Meeting a Space Scientist & a Football Player both in one.
Updated: Dec 29, 2020
One from IMARC 2019, Mumbai, India
While there’s no substitute for walking the show floor, organising the best of the events, addressing the audience, attending the keynotes and sessions, participating in the Birds of a Feather groups and spontaneous discussions that happen throughout the year under the banner of IEEE, all this interaction—both live and online—debunks the urban myth of the classic, socially introverted geek in me and here is yet another one of those for 2019, once again a feather from the same flock.
From left to right: Dr.Goutam Chattopadhyay, Senior Research Scientist, NASA JPL; Ms. Aisha Nazia, & Dr. Nacer Chahat, Payload System Engineering Lead - SWOT Mission, NASA JPL
Look who I met on the 14th of December 2019, Dr. Nacer E Chahat, a “could” have been professional footballer, BUT what’s beyond that is a space engineer. An all-rounder will be too much a cliche to tag him to, but definitely is one of the choices of a word one would pick to describe him the quickest.
I do not often come across individuals whose mindset matches mine and run on the same adrenaline levels as me. This one was beyond what one would imagine a hardware engineer could be. A few years back, I had met someone who was, is and will always be that IEEE Volunteer I would look upto for all reasons. And now, I get to meet one of his finest Mentee, Nacer - someone I am writing on today, my second pick from NASA to scribble about, and definitely one more to my list of some of the finest gentlemen I know in person.
Dr. Nacer E Chahat is a prodigy when it comes to his works on Antennas. He holds an M.Sc in Electrical Engineering and Radio Communications and completed his Ph.D. in Signal Processing and Telecommunication from the University of Rennes 1, France.
Dr. Chahat has varied and exciting interests beyond his professional life. With a dream to become a professional footballer, he played football at a very early age and also gained the black belt in Judo. Since we had a common interest in football, there wasn’t any ice to break and we quickly got into the groove of exploring each other’s professional interests. The following is a compilation of excerpts from the conversation we had over a span of 14 hours at IIT Bombay amidst IEEE IMaRC 2019 between all the preps and our session that went well for the good covering his professional achievements, hobbies as well as his road to NASA. We had multiple topics to explore, from soccer, the love for CR7, IEEE, all the whys we ask about life, food, science, hardware, space to everything else in and around us.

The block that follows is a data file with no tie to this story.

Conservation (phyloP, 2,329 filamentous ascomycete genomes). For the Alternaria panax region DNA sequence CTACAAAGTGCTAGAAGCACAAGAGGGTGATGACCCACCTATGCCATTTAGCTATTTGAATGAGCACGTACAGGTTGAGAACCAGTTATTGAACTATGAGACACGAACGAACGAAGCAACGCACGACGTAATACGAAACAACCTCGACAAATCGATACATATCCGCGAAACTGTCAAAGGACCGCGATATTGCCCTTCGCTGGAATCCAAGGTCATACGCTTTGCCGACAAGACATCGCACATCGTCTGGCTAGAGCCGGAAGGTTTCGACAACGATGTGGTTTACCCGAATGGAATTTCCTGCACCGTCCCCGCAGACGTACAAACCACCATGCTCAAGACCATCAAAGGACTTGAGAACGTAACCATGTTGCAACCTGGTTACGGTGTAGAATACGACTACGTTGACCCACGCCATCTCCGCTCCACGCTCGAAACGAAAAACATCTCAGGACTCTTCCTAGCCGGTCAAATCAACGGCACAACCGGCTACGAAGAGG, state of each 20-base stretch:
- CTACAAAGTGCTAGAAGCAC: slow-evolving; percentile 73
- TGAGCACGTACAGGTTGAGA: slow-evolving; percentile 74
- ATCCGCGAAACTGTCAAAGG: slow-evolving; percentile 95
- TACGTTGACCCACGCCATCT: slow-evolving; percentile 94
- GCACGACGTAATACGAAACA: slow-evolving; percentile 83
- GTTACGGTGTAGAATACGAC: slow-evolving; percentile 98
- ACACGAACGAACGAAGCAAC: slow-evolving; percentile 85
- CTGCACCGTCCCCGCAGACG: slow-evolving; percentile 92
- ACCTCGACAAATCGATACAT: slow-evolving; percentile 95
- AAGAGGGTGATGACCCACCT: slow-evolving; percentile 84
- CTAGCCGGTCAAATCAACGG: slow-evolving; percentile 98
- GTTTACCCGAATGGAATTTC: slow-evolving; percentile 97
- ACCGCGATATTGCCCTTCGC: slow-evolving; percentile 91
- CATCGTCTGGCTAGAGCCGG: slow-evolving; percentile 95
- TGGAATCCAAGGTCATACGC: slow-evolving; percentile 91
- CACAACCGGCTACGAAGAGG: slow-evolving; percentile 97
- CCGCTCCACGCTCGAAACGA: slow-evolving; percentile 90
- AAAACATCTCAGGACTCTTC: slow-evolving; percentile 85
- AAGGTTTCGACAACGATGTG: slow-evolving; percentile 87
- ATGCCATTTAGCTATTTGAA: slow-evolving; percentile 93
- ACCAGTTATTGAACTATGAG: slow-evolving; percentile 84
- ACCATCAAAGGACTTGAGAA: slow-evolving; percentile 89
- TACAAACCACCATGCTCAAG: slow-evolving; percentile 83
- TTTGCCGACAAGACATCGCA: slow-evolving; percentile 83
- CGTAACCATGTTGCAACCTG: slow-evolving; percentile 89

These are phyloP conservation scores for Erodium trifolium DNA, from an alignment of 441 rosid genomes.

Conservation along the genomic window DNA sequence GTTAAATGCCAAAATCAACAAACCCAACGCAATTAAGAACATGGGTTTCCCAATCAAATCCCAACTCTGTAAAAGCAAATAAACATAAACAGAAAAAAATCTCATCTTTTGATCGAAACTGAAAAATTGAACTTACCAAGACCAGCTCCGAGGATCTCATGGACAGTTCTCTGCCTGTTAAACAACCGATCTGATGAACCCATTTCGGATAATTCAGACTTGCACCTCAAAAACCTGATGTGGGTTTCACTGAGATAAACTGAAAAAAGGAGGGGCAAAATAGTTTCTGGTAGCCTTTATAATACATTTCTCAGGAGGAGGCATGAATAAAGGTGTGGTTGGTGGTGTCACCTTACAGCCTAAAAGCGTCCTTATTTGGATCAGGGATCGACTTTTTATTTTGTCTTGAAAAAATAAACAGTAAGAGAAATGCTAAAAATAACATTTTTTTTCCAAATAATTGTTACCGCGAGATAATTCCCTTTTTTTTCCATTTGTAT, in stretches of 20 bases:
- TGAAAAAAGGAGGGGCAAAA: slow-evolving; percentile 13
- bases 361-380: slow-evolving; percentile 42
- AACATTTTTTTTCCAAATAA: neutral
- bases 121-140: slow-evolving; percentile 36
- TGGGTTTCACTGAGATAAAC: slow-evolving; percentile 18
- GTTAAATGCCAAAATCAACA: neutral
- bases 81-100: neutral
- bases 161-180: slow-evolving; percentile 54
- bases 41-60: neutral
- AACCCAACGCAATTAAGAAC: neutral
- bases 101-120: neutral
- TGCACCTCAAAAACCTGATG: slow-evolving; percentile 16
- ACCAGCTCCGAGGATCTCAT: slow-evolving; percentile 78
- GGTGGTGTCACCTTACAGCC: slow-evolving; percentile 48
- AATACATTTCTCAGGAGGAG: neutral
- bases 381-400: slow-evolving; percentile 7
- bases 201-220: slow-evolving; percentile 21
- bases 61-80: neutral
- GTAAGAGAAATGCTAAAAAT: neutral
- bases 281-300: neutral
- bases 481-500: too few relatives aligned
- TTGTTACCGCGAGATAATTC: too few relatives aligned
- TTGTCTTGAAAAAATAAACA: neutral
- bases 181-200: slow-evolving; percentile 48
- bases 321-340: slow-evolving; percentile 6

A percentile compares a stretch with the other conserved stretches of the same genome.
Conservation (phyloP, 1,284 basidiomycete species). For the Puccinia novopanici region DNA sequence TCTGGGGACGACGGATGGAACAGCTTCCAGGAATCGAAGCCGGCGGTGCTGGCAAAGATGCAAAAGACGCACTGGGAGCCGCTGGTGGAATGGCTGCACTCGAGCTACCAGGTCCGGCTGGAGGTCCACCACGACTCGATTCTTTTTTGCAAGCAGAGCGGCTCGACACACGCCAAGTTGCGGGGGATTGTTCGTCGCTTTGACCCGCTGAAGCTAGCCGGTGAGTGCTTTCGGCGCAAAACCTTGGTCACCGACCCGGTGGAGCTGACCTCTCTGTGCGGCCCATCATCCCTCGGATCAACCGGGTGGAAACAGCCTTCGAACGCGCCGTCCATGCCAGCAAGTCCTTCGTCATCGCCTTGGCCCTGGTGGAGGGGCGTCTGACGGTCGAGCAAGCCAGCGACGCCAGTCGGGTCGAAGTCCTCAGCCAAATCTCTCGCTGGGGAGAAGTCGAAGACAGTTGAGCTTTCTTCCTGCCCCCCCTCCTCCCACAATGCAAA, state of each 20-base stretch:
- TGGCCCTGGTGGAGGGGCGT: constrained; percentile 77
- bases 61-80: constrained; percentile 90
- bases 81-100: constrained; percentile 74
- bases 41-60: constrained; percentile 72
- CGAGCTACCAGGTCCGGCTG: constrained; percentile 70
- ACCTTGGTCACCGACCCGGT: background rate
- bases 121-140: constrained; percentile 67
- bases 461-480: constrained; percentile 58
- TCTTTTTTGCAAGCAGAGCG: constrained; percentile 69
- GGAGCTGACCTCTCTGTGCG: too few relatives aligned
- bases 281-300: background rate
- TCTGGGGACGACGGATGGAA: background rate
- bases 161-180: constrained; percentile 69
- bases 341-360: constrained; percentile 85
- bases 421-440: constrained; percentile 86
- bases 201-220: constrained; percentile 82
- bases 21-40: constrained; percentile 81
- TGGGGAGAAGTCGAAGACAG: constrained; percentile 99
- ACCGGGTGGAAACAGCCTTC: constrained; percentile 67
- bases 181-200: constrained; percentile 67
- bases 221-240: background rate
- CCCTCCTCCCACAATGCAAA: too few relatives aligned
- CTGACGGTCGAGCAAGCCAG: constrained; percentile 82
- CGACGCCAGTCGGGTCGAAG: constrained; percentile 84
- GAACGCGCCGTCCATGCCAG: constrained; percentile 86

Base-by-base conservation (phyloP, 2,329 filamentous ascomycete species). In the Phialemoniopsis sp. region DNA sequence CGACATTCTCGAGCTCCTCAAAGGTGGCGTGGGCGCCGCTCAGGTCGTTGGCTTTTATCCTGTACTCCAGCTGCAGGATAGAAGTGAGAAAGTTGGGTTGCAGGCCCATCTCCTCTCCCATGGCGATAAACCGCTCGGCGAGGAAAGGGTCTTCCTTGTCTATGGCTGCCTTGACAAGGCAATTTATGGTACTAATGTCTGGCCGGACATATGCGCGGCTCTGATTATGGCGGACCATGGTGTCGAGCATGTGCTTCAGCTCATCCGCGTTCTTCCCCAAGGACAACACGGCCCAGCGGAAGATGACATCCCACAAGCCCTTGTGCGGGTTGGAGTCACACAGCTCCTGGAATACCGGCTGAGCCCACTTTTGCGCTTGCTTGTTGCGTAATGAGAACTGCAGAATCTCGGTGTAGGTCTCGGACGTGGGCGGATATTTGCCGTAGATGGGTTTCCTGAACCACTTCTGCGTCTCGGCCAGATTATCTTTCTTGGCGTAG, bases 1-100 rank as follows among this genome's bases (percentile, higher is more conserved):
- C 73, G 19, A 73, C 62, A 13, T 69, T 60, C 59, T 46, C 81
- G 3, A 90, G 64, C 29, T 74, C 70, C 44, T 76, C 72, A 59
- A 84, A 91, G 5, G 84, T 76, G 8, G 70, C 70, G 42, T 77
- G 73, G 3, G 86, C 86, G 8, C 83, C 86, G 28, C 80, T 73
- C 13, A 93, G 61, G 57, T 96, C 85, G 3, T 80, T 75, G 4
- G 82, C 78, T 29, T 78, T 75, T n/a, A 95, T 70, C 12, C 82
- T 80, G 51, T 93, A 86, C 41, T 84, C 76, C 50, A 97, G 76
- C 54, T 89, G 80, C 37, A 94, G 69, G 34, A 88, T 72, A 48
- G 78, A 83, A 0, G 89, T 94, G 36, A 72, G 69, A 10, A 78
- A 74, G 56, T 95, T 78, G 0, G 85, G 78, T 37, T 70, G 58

Me: So I shall begin with the basics, How do you feel working for the American space superpower, NASA in spite of not being a native and being a French-Algerian?
Nacer: I was born in Angers, France. During my childhood, I seriously had no clue that I’ll become a scientist, or furthermore, an aerospace engineer. I was into professional football and my dream was to someday play at the highest level. But, quickly, reality struck me. So I felt or desired to become a software engineer. While pursuing my Master’s, I had a professor who was working on Antennas, his passion and dedication to research caught my attention. Then, there was no point of return like a black hole. I got hooked onto it and started exploring opportunities. And now I am here, at the world’s largest space organisation.
Dr. Nacer Chahat holding the Europa Lander antenna prototype
Me: You said you wanted to be a software engineer. And now you are working in the field of Antennas, which is 80% hardware. How did this turn out?
Nacer: Like I said before, I was a confused child with lots of professional options in front of me, each of which sounded attractive. However, growing up in France as a minority, the few role models I had were soccer players such as Zinedine Zidane, who is also a French-Algerian. It makes it difficult to project yourself, as a kid, as anything different than your role models. After understanding I could have a bigger impact as an engineer rather than a professional soccer player, I felt that electrical engineering could be a field where I can contribute a lot. I was intrigued by software and loved programming. But at the university, after being exposed to exemplary work on Antenna, I started to learn more about it. I found a strong passion for hardware. It took a lot of perseverance and hard work before I was able to contribute.
Me: Kudos for keeping up with challenges and getting past them. I would love to know what kept you driven to be at NASA and work in this particular field.
Nacer: Basically, problems. I love problems, not the question part of it but the solution. Because of the complexity of problems, we tend to find out new paradigms, we think of developing new technology and hence the road ahead (I was then appalled to know another person who is inquisitive to talk and develop modern technologies) This takes me back to the time I spent at the Graduate School of Engineering, Chiba University. It was one of the greatest experiences of my life, getting to know Japanese culture, befriending intellectuals from across the globe, etc. There was a friend of mine who challenged me over a project. He told me that it won’t work. I was thrilled to prove him otherwise. So I gathered as much information about how it could fail, worked on it and completed the project successfully. So yeah, working on technological solutions for problems keeps me motivated. In Japan, I learned critical lessons: hard work and perseverance. Everyone in the lab was working long hours, all motivated, and hardworking. They have a word to define this attitude “Gambatte”, which means “keep working hard”. This is where I learned to work hard until I would solve my problems and this attitude followed me for the rest of my career. I try to identify challenging problems and take on the challenges.